Site Logo


Exploring Frontend Development with Design / Graphics / Technology

A Water ripple effect using a 3D Mesh

Particle effects like fire, fog, snow, ripples in water are very captivating. I love the way Max OSX uses these effects to create a great user experience. For example OSX has a nice ripple effect in the background when you add a Dashboard Widget. That effect has been my inspiration for creating something similar in WPF. Fortunately WPF makes it a lot simpler to create effects like that using the 3D API.

I had done effects like fire, plasma, jello and also water using the VGA graphics. Back then it was pretty cumbesome but the techniques employed are still valid. Unfortunately I don’t have any of the source code so it was back to Google for help. After a bit of searching I found a great tutorial for creating the water effect.

In short the tutorial suggests that the ripple is a change in the elevation of the different points on the surface. The elevation changes happen sinusoidally (like a sine wave) coupled with a damping effect. The way I created the effect is by using a MeshGeometry3D and subdividing it into a grid of points. More the number of points in the mesh, more smooth is the effect. Once we have the mesh of points, the next step is to change their elevation. In my case my mesh was positioned at Z=0 (ie. in the XY-plane), so all I had to do was to change the Z-coordinate. To get an animated effect, I set up a DispatcherTimer at an interval of 100 milliseconds and at every interval I use the technique from the tutorial to manipulate the Z-coordinate.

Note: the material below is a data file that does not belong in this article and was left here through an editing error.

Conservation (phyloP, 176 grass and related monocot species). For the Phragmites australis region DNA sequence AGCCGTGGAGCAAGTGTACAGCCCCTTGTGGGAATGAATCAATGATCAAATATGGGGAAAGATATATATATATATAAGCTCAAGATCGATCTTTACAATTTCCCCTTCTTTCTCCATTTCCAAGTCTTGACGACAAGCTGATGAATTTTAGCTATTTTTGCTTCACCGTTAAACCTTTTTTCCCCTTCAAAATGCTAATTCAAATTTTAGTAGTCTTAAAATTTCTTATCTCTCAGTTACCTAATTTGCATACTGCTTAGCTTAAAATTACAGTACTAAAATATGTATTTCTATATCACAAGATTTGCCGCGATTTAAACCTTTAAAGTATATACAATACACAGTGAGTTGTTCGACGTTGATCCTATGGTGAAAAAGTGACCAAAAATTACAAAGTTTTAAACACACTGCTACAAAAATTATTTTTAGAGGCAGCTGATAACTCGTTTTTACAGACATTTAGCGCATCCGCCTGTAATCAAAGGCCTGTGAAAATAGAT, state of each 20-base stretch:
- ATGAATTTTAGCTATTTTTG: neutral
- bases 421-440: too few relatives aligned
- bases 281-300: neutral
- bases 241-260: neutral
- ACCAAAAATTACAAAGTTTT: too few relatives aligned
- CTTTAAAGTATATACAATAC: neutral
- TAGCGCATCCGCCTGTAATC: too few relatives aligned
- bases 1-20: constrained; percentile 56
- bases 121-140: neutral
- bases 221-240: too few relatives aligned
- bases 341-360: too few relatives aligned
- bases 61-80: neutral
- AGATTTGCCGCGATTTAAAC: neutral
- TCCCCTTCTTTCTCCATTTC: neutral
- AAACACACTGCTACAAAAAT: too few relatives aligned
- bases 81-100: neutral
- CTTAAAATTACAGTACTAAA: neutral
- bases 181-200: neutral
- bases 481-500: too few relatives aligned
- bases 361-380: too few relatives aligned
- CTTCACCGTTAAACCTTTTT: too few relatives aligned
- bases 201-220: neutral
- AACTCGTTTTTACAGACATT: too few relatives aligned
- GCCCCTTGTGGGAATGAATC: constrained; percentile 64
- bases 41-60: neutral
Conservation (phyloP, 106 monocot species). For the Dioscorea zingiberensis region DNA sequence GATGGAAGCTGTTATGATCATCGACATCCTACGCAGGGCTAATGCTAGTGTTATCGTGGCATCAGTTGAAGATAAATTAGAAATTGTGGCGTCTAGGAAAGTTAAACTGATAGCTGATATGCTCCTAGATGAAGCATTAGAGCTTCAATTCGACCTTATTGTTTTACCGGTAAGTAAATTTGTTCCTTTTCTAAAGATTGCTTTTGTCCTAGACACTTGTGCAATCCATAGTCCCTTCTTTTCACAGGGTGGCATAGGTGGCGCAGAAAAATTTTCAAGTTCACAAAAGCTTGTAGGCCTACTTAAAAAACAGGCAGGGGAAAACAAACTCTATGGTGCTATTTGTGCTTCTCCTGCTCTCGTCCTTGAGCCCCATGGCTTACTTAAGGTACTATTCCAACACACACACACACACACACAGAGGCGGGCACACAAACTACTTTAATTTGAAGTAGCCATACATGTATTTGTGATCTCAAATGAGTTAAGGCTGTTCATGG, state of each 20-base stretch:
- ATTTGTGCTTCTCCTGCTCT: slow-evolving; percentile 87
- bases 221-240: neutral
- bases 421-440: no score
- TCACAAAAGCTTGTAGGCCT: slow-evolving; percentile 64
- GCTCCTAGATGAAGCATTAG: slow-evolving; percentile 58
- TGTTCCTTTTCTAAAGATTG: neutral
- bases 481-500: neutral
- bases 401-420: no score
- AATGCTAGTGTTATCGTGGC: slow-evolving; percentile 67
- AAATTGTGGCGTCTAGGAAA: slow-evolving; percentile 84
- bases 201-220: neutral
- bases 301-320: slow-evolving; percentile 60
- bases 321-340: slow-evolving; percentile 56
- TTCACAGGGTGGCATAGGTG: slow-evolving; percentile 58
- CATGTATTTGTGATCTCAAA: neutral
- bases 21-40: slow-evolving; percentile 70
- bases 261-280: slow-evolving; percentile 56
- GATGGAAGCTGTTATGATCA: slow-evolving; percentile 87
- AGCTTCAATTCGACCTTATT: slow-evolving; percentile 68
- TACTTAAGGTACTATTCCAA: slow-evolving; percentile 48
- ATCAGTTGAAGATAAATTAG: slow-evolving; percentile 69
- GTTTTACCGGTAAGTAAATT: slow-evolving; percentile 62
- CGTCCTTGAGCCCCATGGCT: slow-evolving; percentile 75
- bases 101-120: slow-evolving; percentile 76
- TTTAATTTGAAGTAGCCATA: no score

The end result can be seen in this Quicktime movie. You can also download the binary and check it out on your own machine. Make sure you have the RC1 release of .Net Framework 3.0 installed.

Water effect movie


One of the challenges I have right now is in making these effects reusable. Making 2D effects reusable is more simpler since most of them can be encapsulated into a Storyboard but effects which require 3D Mesh deformations and morphs are more challenging. There are couple of options however:

  • Subclass Viewport3D and use the CompositionTarget.Rendering event
  • Use Attached Properties to attach to different UI controls

I will explore these and put up some posts once I have the desired results.

A Water ripple effect using a 3D Mesh
Pavan Podila
Pavan Podila
September 12th, 2006